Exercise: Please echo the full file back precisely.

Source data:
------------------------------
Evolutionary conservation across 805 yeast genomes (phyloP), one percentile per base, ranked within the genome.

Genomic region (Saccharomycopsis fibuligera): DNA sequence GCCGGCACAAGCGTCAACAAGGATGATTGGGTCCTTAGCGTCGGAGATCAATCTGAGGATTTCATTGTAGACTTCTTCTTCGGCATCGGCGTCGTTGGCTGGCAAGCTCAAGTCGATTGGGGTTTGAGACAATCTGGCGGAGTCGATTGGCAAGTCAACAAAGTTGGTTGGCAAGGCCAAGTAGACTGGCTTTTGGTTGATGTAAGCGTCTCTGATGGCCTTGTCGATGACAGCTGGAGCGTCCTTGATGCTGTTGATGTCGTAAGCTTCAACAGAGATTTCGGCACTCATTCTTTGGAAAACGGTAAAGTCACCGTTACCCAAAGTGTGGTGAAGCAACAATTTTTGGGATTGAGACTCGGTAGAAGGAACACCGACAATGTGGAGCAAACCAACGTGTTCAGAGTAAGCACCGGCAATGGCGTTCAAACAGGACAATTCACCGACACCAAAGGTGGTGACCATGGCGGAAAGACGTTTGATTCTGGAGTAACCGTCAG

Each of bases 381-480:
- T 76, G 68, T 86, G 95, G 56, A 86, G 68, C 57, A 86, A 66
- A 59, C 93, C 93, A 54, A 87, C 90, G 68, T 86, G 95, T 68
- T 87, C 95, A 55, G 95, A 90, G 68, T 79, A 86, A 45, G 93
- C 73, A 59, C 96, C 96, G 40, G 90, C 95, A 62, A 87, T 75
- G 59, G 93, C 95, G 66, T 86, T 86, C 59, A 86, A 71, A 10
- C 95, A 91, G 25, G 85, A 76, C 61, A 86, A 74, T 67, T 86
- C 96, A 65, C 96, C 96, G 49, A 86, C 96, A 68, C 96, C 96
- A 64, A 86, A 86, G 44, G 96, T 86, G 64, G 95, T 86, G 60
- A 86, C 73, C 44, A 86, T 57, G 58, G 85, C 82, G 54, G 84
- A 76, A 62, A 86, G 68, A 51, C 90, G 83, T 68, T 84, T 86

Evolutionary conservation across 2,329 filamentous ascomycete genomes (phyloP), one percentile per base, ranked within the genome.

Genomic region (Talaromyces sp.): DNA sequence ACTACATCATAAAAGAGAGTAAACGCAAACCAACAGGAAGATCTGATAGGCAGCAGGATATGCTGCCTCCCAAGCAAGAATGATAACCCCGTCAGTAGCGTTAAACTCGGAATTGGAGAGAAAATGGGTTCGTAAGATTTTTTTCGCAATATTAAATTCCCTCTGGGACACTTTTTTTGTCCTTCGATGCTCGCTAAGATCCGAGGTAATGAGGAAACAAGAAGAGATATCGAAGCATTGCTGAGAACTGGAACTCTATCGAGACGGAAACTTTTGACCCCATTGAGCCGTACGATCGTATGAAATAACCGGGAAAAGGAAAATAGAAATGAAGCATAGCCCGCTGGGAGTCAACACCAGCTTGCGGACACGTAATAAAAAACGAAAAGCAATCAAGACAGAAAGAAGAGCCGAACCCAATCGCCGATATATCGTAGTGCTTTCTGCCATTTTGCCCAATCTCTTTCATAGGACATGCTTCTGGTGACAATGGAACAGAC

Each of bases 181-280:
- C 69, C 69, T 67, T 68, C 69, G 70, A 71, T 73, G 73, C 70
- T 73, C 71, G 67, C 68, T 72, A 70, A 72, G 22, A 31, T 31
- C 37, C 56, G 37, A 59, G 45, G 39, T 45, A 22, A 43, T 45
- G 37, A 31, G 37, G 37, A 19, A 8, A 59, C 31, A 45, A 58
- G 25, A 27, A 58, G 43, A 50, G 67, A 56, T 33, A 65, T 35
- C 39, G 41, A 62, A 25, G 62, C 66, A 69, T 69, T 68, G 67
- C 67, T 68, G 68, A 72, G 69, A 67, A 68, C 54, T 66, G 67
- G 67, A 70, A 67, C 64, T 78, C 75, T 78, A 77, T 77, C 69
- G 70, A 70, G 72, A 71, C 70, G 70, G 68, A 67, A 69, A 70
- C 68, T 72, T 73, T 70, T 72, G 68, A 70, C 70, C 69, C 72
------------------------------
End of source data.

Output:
Evolutionary conservation across 805 yeast genomes (phyloP), one percentile per base, ranked within the genome.

Genomic region (Saccharomycopsis fibuligera): DNA sequence GCCGGCACAAGCGTCAACAAGGATGATTGGGTCCTTAGCGTCGGAGATCAATCTGAGGATTTCATTGTAGACTTCTTCTTCGGCATCGGCGTCGTTGGCTGGCAAGCTCAAGTCGATTGGGGTTTGAGACAATCTGGCGGAGTCGATTGGCAAGTCAACAAAGTTGGTTGGCAAGGCCAAGTAGACTGGCTTTTGGTTGATGTAAGCGTCTCTGATGGCCTTGTCGATGACAGCTGGAGCGTCCTTGATGCTGTTGATGTCGTAAGCTTCAACAGAGATTTCGGCACTCATTCTTTGGAAAACGGTAAAGTCACCGTTACCCAAAGTGTGGTGAAGCAACAATTTTTGGGATTGAGACTCGGTAGAAGGAACACCGACAATGTGGAGCAAACCAACGTGTTCAGAGTAAGCACCGGCAATGGCGTTCAAACAGGACAATTCACCGACACCAAAGGTGGTGACCATGGCGGAAAGACGTTTGATTCTGGAGTAACCGTCAG

Each of bases 381-480:
- T 76, G 68, T 86, G 95, G 56, A 86, G 68, C 57, A 86, A 66
- A 59, C 93, C 93, A 54, A 87, C 90, G 68, T 86, G 95, T 68
- T 87, C 95, A 55, G 95, A 90, G 68, T 79, A 86, A 45, G 93
- C 73, A 59, C 96, C 96, G 40, G 90, C 95, A 62, A 87, T 75
- G 59, G 93, C 95, G 66, T 86, T 86, C 59, A 86, A 71, A 10
- C 95, A 91, G 25, G 85, A 76, C 61, A 86, A 74, T 67, T 86
- C 96, A 65, C 96, C 96, G 49, A 86, C 96, A 68, C 96, C 96
- A 64, A 86, A 86, G 44, G 96, T 86, G 64, G 95, T 86, G 60
- A 86, C 73, C 44, A 86, T 57, G 58, G 85, C 82, G 54, G 84
- A 76, A 62, A 86, G 68, A 51, C 90, G 83, T 68, T 84, T 86

Evolutionary conservation across 2,329 filamentous ascomycete genomes (phyloP), one percentile per base, ranked within the genome.

Genomic region (Talaromyces sp.): DNA sequence ACTACATCATAAAAGAGAGTAAACGCAAACCAACAGGAAGATCTGATAGGCAGCAGGATATGCTGCCTCCCAAGCAAGAATGATAACCCCGTCAGTAGCGTTAAACTCGGAATTGGAGAGAAAATGGGTTCGTAAGATTTTTTTCGCAATATTAAATTCCCTCTGGGACACTTTTTTTGTCCTTCGATGCTCGCTAAGATCCGAGGTAATGAGGAAACAAGAAGAGATATCGAAGCATTGCTGAGAACTGGAACTCTATCGAGACGGAAACTTTTGACCCCATTGAGCCGTACGATCGTATGAAATAACCGGGAAAAGGAAAATAGAAATGAAGCATAGCCCGCTGGGAGTCAACACCAGCTTGCGGACACGTAATAAAAAACGAAAAGCAATCAAGACAGAAAGAAGAGCCGAACCCAATCGCCGATATATCGTAGTGCTTTCTGCCATTTTGCCCAATCTCTTTCATAGGACATGCTTCTGGTGACAATGGAACAGAC

Each of bases 181-280:
- C 69, C 69, T 67, T 68, C 69, G 70, A 71, T 73, G 73, C 70
- T 73, C 71, G 67, C 68, T 72, A 70, A 72, G 22, A 31, T 31
- C 37, C 56, G 37, A 59, G 45, G 39, T 45, A 22, A 43, T 45
- G 37, A 31, G 37, G 37, A 19, A 8, A 59, C 31, A 45, A 58
- G 25, A 27, A 58, G 43, A 50, G 67, A 56, T 33, A 65, T 35
- C 39, G 41, A 62, A 25, G 62, C 66, A 69, T 69, T 68, G 67
- C 67, T 68, G 68, A 72, G 69, A 67, A 68, C 54, T 66, G 67
- G 67, A 70, A 67, C 64, T 78, C 75, T 78, A 77, T 77, C 69
- G 70, A 70, G 72, A 71, C 70, G 70, G 68, A 67, A 69, A 70
- C 68, T 72, T 73, T 70, T 72, G 68, A 70, C 70, C 69, C 72